Bleach Soak Cloth Diapers? I’ll Pass

Let’s be realistic: the bleach soak for cloth diapers controversy has been done and redone a million times.  There are people who will bleach soak their cloth diapers on a monthly basis and “never have an issue.”  So I’m not going to tell you that if you bleach soak cloth diapers they’re going to burst into flames.  They won’t.

But I’m not going to tell you that your diapers will always be perfectly perfect after you bleach soak cloth diapers.  That would be a lie.

Bleach Soak Cloth Diapers?  I'll PassWhat’s the danger of doing a bleach soak for cloth diapers?  Okay, there’s the obvious “void of manufacturer warranty” concern.  If you’ve bought your diapers used, manufacturer warranty is a non-issue anyway.  Diaper warranty only applies if you buy your diapers from an authorized retailer… and as much as I baby my diapers (and even have some new in package), I’m not an authorized retailer.

Elastics can wear out.  I don’t know about you, but replacing elastics is on my top 10 for “stuff I really don’t want to do with my time.”  Bleach breaks down fibers.  Bleach can be unkind to elastics and certain natural fibers in particular.

Do you have a beautiful stash of hybrid fitteds or fitted diapers?  Cotton fabrics can easily fade in a bleach soak.  Yes, even if you “do it right.”

I have people tell me (generally in regards to my anti-bleach stance) that they’d rather have clean diapers that are faded from bleach than stinky ones that look pretty.  You know what I say to that?  It does not have to be an either/or scenario.  I don’t have to choose between having pretty diapers or deciding to bleach soak cloth diapers in order to make them clean.  It’s just plain not that complicated of an issue.  99% of the time, you can resolve issues without using bleach at all, let alone without making the decision to bleach soak cloth diapers.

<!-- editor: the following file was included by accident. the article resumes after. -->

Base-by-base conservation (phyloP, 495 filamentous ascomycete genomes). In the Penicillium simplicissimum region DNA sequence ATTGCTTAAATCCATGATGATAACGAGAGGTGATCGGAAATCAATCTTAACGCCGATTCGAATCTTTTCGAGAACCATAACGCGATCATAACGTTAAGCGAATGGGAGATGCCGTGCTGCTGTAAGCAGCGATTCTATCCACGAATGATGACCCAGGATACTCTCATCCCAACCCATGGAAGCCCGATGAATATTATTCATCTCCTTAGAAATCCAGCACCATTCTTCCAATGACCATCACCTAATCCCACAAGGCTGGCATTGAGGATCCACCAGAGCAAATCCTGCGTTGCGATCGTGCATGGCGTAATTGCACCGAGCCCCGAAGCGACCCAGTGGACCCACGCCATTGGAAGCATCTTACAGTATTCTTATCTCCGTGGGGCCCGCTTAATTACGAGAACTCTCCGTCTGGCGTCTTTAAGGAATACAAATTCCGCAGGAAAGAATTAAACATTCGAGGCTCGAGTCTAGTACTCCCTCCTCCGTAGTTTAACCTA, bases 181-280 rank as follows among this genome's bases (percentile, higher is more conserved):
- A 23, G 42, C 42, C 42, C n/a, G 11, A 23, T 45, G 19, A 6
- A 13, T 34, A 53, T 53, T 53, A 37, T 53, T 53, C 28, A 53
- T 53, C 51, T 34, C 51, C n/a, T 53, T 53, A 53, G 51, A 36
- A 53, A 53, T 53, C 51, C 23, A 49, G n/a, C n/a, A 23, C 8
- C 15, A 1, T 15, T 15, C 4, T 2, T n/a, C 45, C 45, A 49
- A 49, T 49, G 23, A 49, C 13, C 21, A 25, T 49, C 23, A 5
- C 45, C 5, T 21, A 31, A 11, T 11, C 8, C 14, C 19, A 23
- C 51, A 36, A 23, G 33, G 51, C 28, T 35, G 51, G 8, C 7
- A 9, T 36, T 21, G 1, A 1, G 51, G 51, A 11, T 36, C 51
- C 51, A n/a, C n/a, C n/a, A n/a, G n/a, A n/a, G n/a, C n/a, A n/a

I’ll tell you right now that an effective bleach soak for your cloth diapers may be a faster method of dealing with whatever issue you may be stuck with, but it’s not “bleach or nothing” in most situations.  There are a wide variety of methods for curing your cloth diaper stink without a bleach soak.  (Yes, here’s the link.)

In four and a half years, I have never felt the need to chlorine bleach soak cloth diapers in my own personal stash, and have only felt the need to bleach soak cloth diapers that were donated for charity aid once.  And those diapers were so gross that it was “bleach it or burn it.”  Since I hate bleach and don’t typically use it, I got advice from the Cloth Diaper Asylum.  They, of course, ask questions before suggesting bleach and recognize that bleach is not a preference for everyone.  Otherwise, there are chlorine bleach alternatives out there.

Before you decide to bleach soak cloth diapers, take a moment and think.  Are there other options out there?  Have you looked for them?  I know that there are people out there who insist that it’s “bleach soak cloth diapers or they’ll be gross,” but those are not your only options.

Have you bleach soaked cloth diapers?  Was it your first step or last resort?

About Suzi

Suzi is an American ex-pat living in British Columbia. She's a cloth diaper addict, wife, mom of three, and President of the Prince George chapter of Cloth for a Cause.

Comments

  1. UNLESS they are used dipes or the baby has been HORRIBLY sick I generally don’t use bleach.

  2. I’ve had to bleach strip my diaper twice total and my son is 15 months old. The cloth safe detergent and stripping ways just didn’t help us, so more of a last resort. We switched to regular detergent and we haven’t had any issues since that switch.

  3. This is foolish.

  4. Ugh! I have replaced so many of my elastics already. I definitely do not want to do anything that will speed up the deterioration process. Not to mention that bleach is a caustic chemical that can cause major harm when used improperly.
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  5. While I agree that bleach is not ALWAYS the answer, sometimes, like you said it is the easiest, most effective solution. I buy a lot of diapers used, and I always bleach them first. What if the previous user had a yeast rash? I want to make sure to kill all the possible bacteria that could still be lingering around. Too many people also fall into the homemade and “cloth safe” detergent trap, and end up with stinky diapers. Or worse, they end up with diapers that burn their baby! Stripping the diapers with RLR and then doing a bleach soak is the most effective way to kill the ammonia that’s hurting baby. People can skip bleach all together by using a strong, mainstream detergent, like Tide, and adding a a water softener, like Calgon, if they have hard water. Don’t skimp on the detergent either! Use as much as the box or bottle says to!